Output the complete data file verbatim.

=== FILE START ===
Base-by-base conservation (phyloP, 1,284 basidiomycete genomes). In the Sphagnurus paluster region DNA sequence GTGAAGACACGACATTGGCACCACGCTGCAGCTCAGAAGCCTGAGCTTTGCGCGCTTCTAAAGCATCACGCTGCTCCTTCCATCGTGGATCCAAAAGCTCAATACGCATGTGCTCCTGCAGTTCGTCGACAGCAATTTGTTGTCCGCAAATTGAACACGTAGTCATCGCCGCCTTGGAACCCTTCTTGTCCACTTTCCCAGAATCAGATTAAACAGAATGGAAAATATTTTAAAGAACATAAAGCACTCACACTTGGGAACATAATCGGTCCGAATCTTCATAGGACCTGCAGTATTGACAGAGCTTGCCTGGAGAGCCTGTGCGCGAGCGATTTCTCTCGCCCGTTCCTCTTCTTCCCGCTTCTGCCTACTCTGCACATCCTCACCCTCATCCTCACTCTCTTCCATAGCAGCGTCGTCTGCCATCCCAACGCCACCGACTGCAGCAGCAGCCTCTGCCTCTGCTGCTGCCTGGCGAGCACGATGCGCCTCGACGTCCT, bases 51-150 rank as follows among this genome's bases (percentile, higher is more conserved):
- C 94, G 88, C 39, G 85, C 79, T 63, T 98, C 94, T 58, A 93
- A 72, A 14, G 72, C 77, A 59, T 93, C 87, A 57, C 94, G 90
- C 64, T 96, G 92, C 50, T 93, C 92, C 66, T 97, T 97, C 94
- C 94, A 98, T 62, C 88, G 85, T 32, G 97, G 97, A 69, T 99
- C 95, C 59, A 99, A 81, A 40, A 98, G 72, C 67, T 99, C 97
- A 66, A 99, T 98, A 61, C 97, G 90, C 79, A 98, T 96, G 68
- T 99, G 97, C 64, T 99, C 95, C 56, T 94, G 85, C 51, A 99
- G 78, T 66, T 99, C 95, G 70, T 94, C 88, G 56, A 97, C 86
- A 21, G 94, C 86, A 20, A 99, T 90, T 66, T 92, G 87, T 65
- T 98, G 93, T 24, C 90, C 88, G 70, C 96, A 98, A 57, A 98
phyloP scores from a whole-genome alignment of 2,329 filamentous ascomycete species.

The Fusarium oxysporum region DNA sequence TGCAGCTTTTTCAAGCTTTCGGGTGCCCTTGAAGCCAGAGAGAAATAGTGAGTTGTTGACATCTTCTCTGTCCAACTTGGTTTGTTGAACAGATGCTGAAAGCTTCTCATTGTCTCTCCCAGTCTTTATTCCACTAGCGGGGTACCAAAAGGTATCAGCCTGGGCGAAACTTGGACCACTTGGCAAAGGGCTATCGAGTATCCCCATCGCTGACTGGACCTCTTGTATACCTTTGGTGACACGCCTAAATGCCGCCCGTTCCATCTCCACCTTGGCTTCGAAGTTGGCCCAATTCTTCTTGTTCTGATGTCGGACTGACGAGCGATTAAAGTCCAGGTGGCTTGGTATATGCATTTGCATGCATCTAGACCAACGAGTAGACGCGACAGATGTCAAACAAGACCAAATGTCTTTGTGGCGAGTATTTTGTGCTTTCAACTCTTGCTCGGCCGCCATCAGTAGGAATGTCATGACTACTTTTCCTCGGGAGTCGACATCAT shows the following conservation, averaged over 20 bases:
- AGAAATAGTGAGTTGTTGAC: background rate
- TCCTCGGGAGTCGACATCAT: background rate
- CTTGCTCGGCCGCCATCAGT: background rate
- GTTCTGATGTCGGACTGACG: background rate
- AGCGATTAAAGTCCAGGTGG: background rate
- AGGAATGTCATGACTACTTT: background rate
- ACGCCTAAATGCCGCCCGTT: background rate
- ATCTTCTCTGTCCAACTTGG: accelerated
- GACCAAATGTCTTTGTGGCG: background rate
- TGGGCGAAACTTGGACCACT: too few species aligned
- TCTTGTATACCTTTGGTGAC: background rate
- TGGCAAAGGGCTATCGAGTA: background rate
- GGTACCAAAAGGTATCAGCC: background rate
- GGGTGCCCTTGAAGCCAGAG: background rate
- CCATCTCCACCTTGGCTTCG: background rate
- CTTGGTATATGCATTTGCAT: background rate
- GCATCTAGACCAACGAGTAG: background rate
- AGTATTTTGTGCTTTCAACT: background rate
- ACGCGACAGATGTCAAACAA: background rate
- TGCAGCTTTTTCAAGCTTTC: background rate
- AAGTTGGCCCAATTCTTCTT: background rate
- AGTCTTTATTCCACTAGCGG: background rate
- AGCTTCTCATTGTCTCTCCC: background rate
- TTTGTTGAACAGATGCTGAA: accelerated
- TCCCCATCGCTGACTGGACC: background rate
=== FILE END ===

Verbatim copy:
Base-by-base conservation (phyloP, 1,284 basidiomycete genomes). In the Sphagnurus paluster region DNA sequence GTGAAGACACGACATTGGCACCACGCTGCAGCTCAGAAGCCTGAGCTTTGCGCGCTTCTAAAGCATCACGCTGCTCCTTCCATCGTGGATCCAAAAGCTCAATACGCATGTGCTCCTGCAGTTCGTCGACAGCAATTTGTTGTCCGCAAATTGAACACGTAGTCATCGCCGCCTTGGAACCCTTCTTGTCCACTTTCCCAGAATCAGATTAAACAGAATGGAAAATATTTTAAAGAACATAAAGCACTCACACTTGGGAACATAATCGGTCCGAATCTTCATAGGACCTGCAGTATTGACAGAGCTTGCCTGGAGAGCCTGTGCGCGAGCGATTTCTCTCGCCCGTTCCTCTTCTTCCCGCTTCTGCCTACTCTGCACATCCTCACCCTCATCCTCACTCTCTTCCATAGCAGCGTCGTCTGCCATCCCAACGCCACCGACTGCAGCAGCAGCCTCTGCCTCTGCTGCTGCCTGGCGAGCACGATGCGCCTCGACGTCCT, bases 51-150 rank as follows among this genome's bases (percentile, higher is more conserved):
- C 94, G 88, C 39, G 85, C 79, T 63, T 98, C 94, T 58, A 93
- A 72, A 14, G 72, C 77, A 59, T 93, C 87, A 57, C 94, G 90
- C 64, T 96, G 92, C 50, T 93, C 92, C 66, T 97, T 97, C 94
- C 94, A 98, T 62, C 88, G 85, T 32, G 97, G 97, A 69, T 99
- C 95, C 59, A 99, A 81, A 40, A 98, G 72, C 67, T 99, C 97
- A 66, A 99, T 98, A 61, C 97, G 90, C 79, A 98, T 96, G 68
- T 99, G 97, C 64, T 99, C 95, C 56, T 94, G 85, C 51, A 99
- G 78, T 66, T 99, C 95, G 70, T 94, C 88, G 56, A 97, C 86
- A 21, G 94, C 86, A 20, A 99, T 90, T 66, T 92, G 87, T 65
- T 98, G 93, T 24, C 90, C 88, G 70, C 96, A 98, A 57, A 98
phyloP scores from a whole-genome alignment of 2,329 filamentous ascomycete species.

The Fusarium oxysporum region DNA sequence TGCAGCTTTTTCAAGCTTTCGGGTGCCCTTGAAGCCAGAGAGAAATAGTGAGTTGTTGACATCTTCTCTGTCCAACTTGGTTTGTTGAACAGATGCTGAAAGCTTCTCATTGTCTCTCCCAGTCTTTATTCCACTAGCGGGGTACCAAAAGGTATCAGCCTGGGCGAAACTTGGACCACTTGGCAAAGGGCTATCGAGTATCCCCATCGCTGACTGGACCTCTTGTATACCTTTGGTGACACGCCTAAATGCCGCCCGTTCCATCTCCACCTTGGCTTCGAAGTTGGCCCAATTCTTCTTGTTCTGATGTCGGACTGACGAGCGATTAAAGTCCAGGTGGCTTGGTATATGCATTTGCATGCATCTAGACCAACGAGTAGACGCGACAGATGTCAAACAAGACCAAATGTCTTTGTGGCGAGTATTTTGTGCTTTCAACTCTTGCTCGGCCGCCATCAGTAGGAATGTCATGACTACTTTTCCTCGGGAGTCGACATCAT shows the following conservation, averaged over 20 bases:
- AGAAATAGTGAGTTGTTGAC: background rate
- TCCTCGGGAGTCGACATCAT: background rate
- CTTGCTCGGCCGCCATCAGT: background rate
- GTTCTGATGTCGGACTGACG: background rate
- AGCGATTAAAGTCCAGGTGG: background rate
- AGGAATGTCATGACTACTTT: background rate
- ACGCCTAAATGCCGCCCGTT: background rate
- ATCTTCTCTGTCCAACTTGG: accelerated
- GACCAAATGTCTTTGTGGCG: background rate
- TGGGCGAAACTTGGACCACT: too few species aligned
- TCTTGTATACCTTTGGTGAC: background rate
- TGGCAAAGGGCTATCGAGTA: background rate
- GGTACCAAAAGGTATCAGCC: background rate
- GGGTGCCCTTGAAGCCAGAG: background rate
- CCATCTCCACCTTGGCTTCG: background rate
- CTTGGTATATGCATTTGCAT: background rate
- GCATCTAGACCAACGAGTAG: background rate
- AGTATTTTGTGCTTTCAACT: background rate
- ACGCGACAGATGTCAAACAA: background rate
- TGCAGCTTTTTCAAGCTTTC: background rate
- AAGTTGGCCCAATTCTTCTT: background rate
- AGTCTTTATTCCACTAGCGG: background rate
- AGCTTCTCATTGTCTCTCCC: background rate
- TTTGTTGAACAGATGCTGAA: accelerated
- TCCCCATCGCTGACTGGACC: background rate